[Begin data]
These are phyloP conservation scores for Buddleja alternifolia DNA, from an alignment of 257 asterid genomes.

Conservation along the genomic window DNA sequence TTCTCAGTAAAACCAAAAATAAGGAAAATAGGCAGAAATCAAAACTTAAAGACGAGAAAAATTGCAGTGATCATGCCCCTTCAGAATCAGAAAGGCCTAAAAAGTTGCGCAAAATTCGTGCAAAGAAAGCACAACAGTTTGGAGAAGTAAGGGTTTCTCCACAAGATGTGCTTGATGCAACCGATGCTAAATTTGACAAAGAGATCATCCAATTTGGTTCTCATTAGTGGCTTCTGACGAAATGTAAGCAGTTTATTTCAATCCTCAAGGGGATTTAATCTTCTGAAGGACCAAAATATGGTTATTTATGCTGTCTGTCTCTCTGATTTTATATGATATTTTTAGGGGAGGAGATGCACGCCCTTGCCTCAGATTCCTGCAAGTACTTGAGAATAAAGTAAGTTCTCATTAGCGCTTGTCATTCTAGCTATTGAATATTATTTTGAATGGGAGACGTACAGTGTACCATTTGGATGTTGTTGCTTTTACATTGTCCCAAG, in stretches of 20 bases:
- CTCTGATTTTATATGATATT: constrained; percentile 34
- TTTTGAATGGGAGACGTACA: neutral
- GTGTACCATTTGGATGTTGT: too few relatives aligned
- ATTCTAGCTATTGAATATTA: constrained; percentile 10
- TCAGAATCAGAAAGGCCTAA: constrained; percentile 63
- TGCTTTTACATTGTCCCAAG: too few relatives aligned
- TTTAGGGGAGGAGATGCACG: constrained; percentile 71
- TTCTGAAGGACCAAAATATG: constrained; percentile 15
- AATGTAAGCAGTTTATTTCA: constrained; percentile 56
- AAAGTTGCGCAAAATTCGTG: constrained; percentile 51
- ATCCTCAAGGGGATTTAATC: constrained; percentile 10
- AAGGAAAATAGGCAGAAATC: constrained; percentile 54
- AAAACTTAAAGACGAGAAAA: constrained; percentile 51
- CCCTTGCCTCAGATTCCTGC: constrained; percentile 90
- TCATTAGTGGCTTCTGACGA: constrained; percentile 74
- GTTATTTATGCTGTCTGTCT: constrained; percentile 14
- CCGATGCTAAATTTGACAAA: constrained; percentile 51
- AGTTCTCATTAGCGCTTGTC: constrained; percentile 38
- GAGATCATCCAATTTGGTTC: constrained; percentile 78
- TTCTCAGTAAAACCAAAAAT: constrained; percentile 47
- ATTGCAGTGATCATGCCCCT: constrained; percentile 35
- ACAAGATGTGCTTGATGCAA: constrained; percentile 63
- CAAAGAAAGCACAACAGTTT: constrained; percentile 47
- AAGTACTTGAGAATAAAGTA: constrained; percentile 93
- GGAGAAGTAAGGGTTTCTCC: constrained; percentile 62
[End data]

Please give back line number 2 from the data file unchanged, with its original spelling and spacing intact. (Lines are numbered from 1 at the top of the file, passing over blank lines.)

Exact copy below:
Conservation along the genomic window DNA sequence TTCTCAGTAAAACCAAAAATAAGGAAAATAGGCAGAAATCAAAACTTAAAGACGAGAAAAATTGCAGTGATCATGCCCCTTCAGAATCAGAAAGGCCTAAAAAGTTGCGCAAAATTCGTGCAAAGAAAGCACAACAGTTTGGAGAAGTAAGGGTTTCTCCACAAGATGTGCTTGATGCAACCGATGCTAAATTTGACAAAGAGATCATCCAATTTGGTTCTCATTAGTGGCTTCTGACGAAATGTAAGCAGTTTATTTCAATCCTCAAGGGGATTTAATCTTCTGAAGGACCAAAATATGGTTATTTATGCTGTCTGTCTCTCTGATTTTATATGATATTTTTAGGGGAGGAGATGCACGCCCTTGCCTCAGATTCCTGCAAGTACTTGAGAATAAAGTAAGTTCTCATTAGCGCTTGTCATTCTAGCTATTGAATATTATTTTGAATGGGAGACGTACAGTGTACCATTTGGATGTTGTTGCTTTTACATTGTCCCAAG, in stretches of 20 bases: